Color is one of the most important tools you have in your kit. Do you understand the best ways to use it? Here are the basics.
Top image via Shutterstock
Color. It has been with you since the day you were born, and it will be with you until the day you die. A particular color can make you recall a fond childhood memory, another color can warn you of danger, and another may tell you how hot or cold something is.
Moreover, as a storyteller, either through motion or still pictures, color is one of the most important tools you have in your kit. A simple tweak of the color could give your image an entire new symbolic or literal meaning to your image. For example, see the picture below.
With a simple color tweak, the house from Psycho becomes less haunting and more welcoming. (This color change revolves around a change in color temperature. You can read more about that here.)
Knowledge of color is not just a factor needed to color grade sufficiently. I am confident you’ve probably used the tools (or something similar) in the picture below.
Many are adequate with color grading and color correcting and will likely know their way around basic correction software. However, do you know exactly what is happening when you desaturate an image? Of course, the image is losing its ‘color,’ but how does it lose it? Knowing that information will help you make better decisions and ultimately better your work. Understanding basic color theory will not only assist you in post, but it will help with set design, costume, lighting and so much more.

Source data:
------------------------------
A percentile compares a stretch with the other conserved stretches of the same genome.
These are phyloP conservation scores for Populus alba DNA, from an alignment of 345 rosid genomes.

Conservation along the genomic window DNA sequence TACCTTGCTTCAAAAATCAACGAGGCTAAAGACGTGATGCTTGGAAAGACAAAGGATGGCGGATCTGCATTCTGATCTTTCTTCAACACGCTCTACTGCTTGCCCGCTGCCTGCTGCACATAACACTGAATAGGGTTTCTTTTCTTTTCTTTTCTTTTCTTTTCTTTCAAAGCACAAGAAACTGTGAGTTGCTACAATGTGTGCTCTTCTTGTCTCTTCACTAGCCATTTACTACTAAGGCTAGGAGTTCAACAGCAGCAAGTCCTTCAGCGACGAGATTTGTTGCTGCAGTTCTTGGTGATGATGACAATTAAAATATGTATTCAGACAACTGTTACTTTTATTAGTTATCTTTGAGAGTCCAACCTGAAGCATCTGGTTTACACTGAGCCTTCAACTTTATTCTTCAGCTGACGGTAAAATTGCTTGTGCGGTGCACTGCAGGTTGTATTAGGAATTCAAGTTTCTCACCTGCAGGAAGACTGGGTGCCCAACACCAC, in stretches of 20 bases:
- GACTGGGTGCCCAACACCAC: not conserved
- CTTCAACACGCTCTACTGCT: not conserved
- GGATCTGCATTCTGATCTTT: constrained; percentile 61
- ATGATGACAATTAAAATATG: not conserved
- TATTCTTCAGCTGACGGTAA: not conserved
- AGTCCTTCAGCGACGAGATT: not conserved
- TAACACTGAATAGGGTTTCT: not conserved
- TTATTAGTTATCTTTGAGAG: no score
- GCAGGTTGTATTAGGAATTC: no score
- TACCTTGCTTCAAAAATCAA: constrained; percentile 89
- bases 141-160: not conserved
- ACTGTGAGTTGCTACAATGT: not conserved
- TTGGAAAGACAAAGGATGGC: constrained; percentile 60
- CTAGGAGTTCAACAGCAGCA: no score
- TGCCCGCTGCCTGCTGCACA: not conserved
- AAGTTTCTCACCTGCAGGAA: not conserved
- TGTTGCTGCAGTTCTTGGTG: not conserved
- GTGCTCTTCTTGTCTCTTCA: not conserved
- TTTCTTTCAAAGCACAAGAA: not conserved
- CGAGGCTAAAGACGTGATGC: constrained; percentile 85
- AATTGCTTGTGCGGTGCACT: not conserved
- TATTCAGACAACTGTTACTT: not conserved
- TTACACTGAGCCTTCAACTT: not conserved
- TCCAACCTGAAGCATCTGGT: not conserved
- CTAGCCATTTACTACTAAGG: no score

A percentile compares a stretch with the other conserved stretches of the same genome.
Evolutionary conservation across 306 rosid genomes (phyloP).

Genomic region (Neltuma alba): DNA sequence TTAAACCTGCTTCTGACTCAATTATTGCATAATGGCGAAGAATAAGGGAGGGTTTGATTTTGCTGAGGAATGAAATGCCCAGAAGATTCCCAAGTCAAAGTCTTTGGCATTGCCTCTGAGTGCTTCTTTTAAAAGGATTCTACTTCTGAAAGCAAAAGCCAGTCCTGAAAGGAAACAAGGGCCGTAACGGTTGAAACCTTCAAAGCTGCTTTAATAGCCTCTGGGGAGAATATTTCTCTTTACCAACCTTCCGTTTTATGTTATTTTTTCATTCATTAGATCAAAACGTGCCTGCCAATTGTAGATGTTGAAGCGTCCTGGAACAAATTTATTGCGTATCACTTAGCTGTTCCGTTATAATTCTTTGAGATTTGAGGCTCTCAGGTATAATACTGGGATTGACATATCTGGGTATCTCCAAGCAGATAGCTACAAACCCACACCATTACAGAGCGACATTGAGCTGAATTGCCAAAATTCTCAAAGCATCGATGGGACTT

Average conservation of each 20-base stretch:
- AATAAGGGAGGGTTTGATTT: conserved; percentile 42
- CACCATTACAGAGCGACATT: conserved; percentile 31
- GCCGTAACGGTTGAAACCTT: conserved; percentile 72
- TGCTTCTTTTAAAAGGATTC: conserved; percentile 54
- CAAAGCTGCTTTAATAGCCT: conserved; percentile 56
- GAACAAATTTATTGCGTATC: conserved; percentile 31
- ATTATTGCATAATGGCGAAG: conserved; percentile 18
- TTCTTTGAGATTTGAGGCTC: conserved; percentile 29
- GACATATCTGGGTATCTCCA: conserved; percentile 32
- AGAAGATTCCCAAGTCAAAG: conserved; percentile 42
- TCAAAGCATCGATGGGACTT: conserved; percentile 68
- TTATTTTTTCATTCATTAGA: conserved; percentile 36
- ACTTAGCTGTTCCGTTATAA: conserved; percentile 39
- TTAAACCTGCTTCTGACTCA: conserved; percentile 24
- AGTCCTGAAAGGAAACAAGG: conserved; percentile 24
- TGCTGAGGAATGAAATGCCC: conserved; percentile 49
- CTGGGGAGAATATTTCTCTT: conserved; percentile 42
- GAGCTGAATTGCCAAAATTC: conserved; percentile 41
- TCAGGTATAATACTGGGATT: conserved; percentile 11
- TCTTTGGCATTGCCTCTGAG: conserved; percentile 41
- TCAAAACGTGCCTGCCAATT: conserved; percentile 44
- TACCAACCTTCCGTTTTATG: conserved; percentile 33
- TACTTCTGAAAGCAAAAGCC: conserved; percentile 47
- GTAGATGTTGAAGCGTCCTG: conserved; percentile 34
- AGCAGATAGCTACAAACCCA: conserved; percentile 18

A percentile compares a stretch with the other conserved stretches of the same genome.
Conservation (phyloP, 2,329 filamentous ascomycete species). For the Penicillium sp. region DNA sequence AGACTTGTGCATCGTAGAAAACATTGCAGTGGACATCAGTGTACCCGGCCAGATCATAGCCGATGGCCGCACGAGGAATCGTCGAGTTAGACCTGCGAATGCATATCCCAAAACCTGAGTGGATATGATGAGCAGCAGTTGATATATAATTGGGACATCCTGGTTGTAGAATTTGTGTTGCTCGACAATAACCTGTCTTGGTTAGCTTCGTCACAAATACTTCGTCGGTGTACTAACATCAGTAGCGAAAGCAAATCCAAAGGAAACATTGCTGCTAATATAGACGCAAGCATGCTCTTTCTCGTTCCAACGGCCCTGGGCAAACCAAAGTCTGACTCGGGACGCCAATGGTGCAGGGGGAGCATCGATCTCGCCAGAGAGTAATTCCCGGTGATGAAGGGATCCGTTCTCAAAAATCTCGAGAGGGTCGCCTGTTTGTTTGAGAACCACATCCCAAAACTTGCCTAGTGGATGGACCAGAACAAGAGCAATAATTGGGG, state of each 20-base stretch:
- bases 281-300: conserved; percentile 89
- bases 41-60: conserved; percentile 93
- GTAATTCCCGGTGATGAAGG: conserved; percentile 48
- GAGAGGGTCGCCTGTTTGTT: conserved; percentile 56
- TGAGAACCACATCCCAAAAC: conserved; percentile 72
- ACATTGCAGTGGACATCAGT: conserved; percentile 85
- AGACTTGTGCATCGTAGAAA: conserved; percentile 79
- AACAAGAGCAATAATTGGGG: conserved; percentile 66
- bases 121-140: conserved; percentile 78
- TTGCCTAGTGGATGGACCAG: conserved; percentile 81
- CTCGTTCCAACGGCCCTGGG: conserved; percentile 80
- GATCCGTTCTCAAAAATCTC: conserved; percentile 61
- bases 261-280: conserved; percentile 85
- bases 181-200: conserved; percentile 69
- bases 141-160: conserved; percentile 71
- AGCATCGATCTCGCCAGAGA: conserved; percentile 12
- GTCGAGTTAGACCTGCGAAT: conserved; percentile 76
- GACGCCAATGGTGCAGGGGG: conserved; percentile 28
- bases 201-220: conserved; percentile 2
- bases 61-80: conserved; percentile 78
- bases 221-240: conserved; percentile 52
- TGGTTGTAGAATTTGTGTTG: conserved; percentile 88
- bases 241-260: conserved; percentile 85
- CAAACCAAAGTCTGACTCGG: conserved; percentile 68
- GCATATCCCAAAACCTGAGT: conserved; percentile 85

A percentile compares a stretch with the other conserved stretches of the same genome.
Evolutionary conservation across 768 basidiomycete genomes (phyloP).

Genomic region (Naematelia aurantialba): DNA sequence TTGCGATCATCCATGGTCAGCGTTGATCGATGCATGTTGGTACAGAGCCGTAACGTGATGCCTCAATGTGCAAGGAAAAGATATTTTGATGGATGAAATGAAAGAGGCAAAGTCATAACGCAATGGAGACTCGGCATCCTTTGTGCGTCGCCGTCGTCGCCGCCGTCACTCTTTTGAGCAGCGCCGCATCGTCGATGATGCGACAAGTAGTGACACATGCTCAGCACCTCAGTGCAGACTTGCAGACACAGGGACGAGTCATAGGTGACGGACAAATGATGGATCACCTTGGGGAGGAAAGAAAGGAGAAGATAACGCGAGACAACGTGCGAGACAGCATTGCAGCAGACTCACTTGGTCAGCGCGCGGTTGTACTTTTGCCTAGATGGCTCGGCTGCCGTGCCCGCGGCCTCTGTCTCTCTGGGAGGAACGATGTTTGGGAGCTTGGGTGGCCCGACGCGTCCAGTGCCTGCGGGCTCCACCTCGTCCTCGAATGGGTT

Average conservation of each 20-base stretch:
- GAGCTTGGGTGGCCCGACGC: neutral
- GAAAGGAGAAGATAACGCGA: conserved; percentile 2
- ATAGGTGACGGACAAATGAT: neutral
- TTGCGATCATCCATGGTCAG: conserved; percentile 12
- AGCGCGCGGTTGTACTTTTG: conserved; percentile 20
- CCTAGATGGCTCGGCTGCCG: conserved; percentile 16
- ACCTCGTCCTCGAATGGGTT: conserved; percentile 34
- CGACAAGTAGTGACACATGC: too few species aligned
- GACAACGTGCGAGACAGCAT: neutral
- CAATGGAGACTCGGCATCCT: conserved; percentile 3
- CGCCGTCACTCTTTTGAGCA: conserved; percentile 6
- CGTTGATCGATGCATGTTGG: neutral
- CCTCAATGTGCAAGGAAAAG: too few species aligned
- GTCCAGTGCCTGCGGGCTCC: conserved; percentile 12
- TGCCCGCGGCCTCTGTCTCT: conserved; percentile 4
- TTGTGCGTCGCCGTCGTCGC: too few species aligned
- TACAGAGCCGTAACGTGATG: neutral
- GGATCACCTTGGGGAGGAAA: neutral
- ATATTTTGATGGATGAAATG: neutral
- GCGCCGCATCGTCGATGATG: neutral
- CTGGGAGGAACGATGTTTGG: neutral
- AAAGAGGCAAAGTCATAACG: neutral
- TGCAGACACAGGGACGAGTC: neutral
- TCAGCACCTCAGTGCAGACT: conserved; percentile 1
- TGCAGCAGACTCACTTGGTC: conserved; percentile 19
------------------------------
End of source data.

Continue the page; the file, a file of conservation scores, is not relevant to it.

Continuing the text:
Image: A hue color wheel
Color itself has three primary qualities: Hue, Chroma, and Value, also known as Hue, Saturation and Lightness.
We identify hue as a familiar color’s name, such as blue, which represents a particular wavelength of visible light. It is of the wavelength’s dominance that produces a particular hue.
Simply put, hue describes the wavelength of the color. If science class is nothing but a distant memory and this talk of wavelengths has you tangled in a nostalgic web, here’s a quick recap on the science of color wavelengths.
Human eyes can only process a tiny region of the electromagnetic spectrum; we call this visible light. Part of the electromagnetic spectrum is measured in nanometers (nm), and the colors we can see fall between 400-700nm. Violet light and blue light have the shortest wavelengths and become scattered a lot easier in comparison with red, which has the longest [visible] wavelength of 635-700nm.
What does this have to do with color theory? The answer is everything. The length of wavelengths will change what color is seen. The reason why the sky is blue is that blue wavelengths of light become scattered through our atmosphere. If green had the shortest wavelength, we would have a green sky.
On a daily basis, you can see the process of dominant wavelengths changing the color of our environment. It is visually demonstrated at sunrise and sunset, also known as golden hour. As the sun is just about level with the horizon, the light has many miles of dense atmosphere to travel through and the blue light [wavelengths] becomes even more scattered in the atmosphere, leaving the longer wavelengths of yellow, orange & red to illuminate what we see.
It is important to note that hues are not just light at one wavelength. Blue does not exist because the other wavelengths have ceased from the light spectrum. Each hue contains the entire array of wavelengths found in visible light, but one will be more dominant than the others which creates a distinct hue.